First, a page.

|Index||10 reviews in total|
Great historical mafia movie. Terrific depiction of the early infiltration of the "Black Hand" in America. From its earliest beginning, to its deepest & darkest connections back to its Italian roots, the film delivers an in-depth incite into the powers and horrors of organized crime. The storyline and depiction could easily have been a inspiration for the "Godfather". This is a great film in which the cinematography, the acting, the art direction, and the script all coming together to create a seamless masterpiece. Ernest Borgnine as police Lt. Petrosino delivers an inspiring performance. This film is a lost classic that needs to be released in DVD.
This 1960 crime drama was directed by Richard Wilson, who had just made a highly successful film on the life of Al Capone the previous year, and does another fine job with this one, set in New York's Little Italy in the early twentieth century. Ernest Borgnine is the hero, a policeman who takes on the dreaded "Black Hand" that was terrorizing shopkeepers and various other innocent, law-abiding people by forcing them to pay "protection money" (or else). It's the usual cops and robbers story, but with more heart than most, and with an unusual setting, stunningly realized by set designer Darrell Silvera. That the story happens to be based on fact gives the movie gravitas. Although it's filmed as melodrama the film is in many respects a semi-documentary of tenement life, much of it sadly true. There's nothing romantic about the Mafia depicted in this movie. They're presented as the brutal thugs they really are, without a trace of sentimentality. The sympathy here is all for the poor people of the streets, and for the man who was their champion.
In the early 1900's police detective Lieut. Joseph Petrosino (Ernest Borgnine) forms a special squard to combat the menacing Black Hand in New York City in this tough and convincing drama based on actual events. Hardworking store keepers are threatened with torture, death and destruction if they don't come across with "protection" money. Other than Borgnine's fine performance there's good support from Zohra Lampert (an actress who should have risen to the top), Al Austin, John Duke, Renata Vanni and John Marley (Hollywood mogul Woltz in "The Godfather"). The essence of the period is captured with the stunning black and white photography.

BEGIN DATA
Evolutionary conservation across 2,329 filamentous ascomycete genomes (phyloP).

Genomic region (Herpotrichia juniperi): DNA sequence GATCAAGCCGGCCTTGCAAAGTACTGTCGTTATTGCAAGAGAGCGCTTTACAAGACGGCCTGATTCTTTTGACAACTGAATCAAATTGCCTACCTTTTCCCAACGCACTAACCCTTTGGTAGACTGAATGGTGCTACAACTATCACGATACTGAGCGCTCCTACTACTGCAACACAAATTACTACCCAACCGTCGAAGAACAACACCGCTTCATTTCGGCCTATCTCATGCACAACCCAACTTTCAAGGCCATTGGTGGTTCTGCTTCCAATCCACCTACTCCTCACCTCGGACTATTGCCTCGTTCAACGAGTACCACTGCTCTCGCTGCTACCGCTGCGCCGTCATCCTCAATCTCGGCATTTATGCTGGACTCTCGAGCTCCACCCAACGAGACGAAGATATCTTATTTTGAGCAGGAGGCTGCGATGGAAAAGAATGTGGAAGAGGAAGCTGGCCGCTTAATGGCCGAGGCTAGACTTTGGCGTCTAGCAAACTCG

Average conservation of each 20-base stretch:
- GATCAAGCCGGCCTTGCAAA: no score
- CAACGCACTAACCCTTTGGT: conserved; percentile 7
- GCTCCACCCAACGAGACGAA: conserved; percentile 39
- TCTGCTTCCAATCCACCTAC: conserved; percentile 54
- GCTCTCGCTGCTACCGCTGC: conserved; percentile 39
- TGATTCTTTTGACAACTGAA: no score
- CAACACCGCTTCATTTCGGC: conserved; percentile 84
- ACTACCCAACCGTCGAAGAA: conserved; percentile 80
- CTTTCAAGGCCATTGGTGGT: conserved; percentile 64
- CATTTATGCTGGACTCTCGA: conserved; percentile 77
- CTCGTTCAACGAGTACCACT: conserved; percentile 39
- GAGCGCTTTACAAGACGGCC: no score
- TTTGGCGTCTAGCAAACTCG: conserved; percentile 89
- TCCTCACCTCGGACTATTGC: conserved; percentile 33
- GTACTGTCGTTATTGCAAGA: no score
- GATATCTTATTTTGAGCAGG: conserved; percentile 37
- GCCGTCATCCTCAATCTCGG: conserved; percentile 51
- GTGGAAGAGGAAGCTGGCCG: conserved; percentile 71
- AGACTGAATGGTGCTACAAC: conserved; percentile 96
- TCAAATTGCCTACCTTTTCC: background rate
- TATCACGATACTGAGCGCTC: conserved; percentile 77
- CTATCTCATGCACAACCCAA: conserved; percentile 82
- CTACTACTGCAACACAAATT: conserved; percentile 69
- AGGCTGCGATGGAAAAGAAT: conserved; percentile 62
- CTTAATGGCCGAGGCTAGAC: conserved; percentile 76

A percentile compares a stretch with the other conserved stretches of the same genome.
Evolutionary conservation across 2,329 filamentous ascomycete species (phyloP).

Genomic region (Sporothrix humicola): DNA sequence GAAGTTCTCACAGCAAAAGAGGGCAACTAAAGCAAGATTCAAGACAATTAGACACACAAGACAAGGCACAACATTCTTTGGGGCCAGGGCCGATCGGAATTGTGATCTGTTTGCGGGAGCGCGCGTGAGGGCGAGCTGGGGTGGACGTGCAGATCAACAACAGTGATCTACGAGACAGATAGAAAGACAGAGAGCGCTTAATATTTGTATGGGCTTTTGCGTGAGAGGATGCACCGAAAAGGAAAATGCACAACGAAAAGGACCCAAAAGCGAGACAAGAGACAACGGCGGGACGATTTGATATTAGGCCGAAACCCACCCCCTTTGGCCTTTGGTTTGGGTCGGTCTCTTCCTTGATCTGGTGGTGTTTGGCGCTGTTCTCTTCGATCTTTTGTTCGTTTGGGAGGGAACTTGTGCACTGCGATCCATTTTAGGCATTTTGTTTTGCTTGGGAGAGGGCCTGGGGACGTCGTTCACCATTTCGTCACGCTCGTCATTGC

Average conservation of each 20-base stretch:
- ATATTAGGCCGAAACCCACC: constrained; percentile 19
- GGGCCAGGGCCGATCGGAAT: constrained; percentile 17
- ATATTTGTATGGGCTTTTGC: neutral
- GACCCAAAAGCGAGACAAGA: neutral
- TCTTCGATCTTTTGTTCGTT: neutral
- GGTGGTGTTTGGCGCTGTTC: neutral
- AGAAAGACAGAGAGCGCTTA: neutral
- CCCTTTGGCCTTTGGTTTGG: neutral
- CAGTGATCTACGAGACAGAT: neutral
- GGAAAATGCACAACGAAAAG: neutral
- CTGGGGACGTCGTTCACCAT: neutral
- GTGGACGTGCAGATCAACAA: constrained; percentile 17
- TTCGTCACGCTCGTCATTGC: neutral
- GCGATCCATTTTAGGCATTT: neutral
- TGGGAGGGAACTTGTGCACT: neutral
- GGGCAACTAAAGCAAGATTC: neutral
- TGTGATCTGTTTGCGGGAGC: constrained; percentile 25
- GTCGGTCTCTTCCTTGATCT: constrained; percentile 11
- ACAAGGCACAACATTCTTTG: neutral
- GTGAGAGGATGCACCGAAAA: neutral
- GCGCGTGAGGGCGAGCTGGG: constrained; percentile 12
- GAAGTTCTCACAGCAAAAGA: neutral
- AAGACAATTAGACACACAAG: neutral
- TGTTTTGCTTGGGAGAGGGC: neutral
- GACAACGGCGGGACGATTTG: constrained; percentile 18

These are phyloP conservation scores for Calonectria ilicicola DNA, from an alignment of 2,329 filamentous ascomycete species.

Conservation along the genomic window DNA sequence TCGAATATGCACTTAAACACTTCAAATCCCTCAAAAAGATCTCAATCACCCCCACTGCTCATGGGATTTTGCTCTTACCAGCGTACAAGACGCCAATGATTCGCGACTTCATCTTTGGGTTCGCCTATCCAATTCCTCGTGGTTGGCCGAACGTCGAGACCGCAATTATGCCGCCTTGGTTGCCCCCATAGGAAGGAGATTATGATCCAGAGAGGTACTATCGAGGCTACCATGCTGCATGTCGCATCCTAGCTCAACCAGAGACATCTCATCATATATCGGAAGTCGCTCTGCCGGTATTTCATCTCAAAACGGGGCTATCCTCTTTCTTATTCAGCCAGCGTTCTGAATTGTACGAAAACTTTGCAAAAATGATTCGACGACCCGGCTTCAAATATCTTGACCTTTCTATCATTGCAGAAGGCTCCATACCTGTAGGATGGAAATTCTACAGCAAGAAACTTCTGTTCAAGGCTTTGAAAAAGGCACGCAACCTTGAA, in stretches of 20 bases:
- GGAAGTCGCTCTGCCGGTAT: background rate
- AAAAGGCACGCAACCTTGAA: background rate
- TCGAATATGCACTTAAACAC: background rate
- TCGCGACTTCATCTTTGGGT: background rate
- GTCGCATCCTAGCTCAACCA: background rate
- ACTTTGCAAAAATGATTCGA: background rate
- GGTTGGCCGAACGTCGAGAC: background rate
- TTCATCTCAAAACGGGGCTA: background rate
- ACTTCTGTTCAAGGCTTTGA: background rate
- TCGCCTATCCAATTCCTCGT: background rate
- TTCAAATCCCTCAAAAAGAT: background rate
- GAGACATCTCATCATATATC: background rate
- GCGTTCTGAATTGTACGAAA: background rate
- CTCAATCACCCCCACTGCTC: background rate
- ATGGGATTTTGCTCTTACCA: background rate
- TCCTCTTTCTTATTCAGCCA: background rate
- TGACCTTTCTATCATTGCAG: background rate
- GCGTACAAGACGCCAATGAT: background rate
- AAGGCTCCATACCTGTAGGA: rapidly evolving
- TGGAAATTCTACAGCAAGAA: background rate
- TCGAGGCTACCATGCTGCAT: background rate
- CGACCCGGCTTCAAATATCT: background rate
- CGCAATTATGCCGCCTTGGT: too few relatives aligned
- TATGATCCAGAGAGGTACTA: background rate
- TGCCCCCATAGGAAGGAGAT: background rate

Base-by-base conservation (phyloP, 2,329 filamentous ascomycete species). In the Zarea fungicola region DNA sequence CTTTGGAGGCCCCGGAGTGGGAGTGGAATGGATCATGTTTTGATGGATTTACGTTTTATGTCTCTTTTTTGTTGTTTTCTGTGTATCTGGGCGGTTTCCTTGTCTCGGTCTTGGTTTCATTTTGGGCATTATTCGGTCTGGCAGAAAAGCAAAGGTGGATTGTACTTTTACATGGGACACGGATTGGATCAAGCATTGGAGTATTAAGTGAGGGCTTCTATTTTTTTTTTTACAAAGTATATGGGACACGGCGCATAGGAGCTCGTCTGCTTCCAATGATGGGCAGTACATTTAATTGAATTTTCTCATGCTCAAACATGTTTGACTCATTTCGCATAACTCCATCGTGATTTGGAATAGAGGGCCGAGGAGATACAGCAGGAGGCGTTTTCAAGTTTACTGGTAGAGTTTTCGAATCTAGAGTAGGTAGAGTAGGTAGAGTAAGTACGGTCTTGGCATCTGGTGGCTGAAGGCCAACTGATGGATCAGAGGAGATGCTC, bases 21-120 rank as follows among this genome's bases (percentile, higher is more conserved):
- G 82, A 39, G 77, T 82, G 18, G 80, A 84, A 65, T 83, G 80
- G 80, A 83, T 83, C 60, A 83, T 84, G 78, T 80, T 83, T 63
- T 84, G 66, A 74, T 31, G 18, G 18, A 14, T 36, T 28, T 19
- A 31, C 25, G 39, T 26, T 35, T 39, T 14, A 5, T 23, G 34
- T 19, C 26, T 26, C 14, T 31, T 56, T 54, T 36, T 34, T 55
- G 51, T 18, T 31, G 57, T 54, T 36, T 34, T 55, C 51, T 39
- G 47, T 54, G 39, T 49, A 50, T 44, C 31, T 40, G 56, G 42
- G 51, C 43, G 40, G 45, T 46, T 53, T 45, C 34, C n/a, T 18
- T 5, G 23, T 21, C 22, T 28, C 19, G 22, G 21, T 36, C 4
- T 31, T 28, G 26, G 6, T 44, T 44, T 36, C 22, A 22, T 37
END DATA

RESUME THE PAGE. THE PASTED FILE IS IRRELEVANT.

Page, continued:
This is a fine old film about the beginnings of the mafia in America. Their nemesis was the Italian squad of the NYPD of which my grandfather was a part and whose notes and case books were used in the making of the film. The mafia at the time was called the black hand and was made up in this country of cheap hoods who mostly ran protection rackets on the small business owners of little Italy. They were backed by the dons in Sicily and the Italian squad's task was to shut the rackets down. They tried hard but the squad was pretty much broken up after the death of Lt. Petrosino in Sicily. This film shows the good and bad guys of the time and what my grandfather called, very un-pc,"one guinea killing another".
Pay Or Die is the story of Police Lieutenant Joseph Petrosino and his
struggle against the infamous Black Hand who has moved over from the
old country in Sicily and is terrorizing the new Italian immigrants
just trying to make it in a new country. The Black Hand is sad to say
an unhappy reminder of what they left.
During the course of the film at one point Ernest Borgnine and Zohra Lampert as Mrs. Petrosino drink a toast to President Theodore Roosevelt. It's not just an idle toast. Not told in the film is the fact that as Police Commissioner, Roosevelt recognized the talent in Petrosino and made him a personal protégé and started his climb up the NYPD promotion ladder.
What attracted TR to Petrosino is the no nonsense way he dealt with criminals. Petrosino was not a guy who believed in civil liberties and rights for criminals. He'd be lost in a world of Miranda. But he was as he saw it representing the forces of law and order against a completely ruthless enemy. Just the guy you need to fight a war on terror.
His life and tragic death are dealt with in a way that makes Petrosino terribly human. Zohra Lampert's character who marries Petrosino survived him by decades, dying in 1957. She and Borgnine make a perfect couple on screen. In the supporting cast Robert Ellenstein stands out as an Italian shyster lawyer who gets a really tragic comeuppance.
Pay Or Die is a well constructed albeit B picture without any frills. It holds up well for today and should be in the ranks of great gangster films.
I am the great half niece of Lt. Petrosino. I have seen the movie many years ago and have been trying to purchase it on either video or DVD for many years now. Ernest Borgnine did a great job playing the part of Lt. Petrosino. If anyone knows how to purchase this movie, could you please email me? I have tried to contact the Petrosino Lodge (Sons of Italy) without success and have been searching many websites. It is something I would love my children and grandchildren to see and to have. I can remember my Uncle Joe Petrosino, who looks much like Lt. Guiseppe Petrosino, who now all go by Petrosine. Thank you for any input... Please email me at firstname.lastname@example.org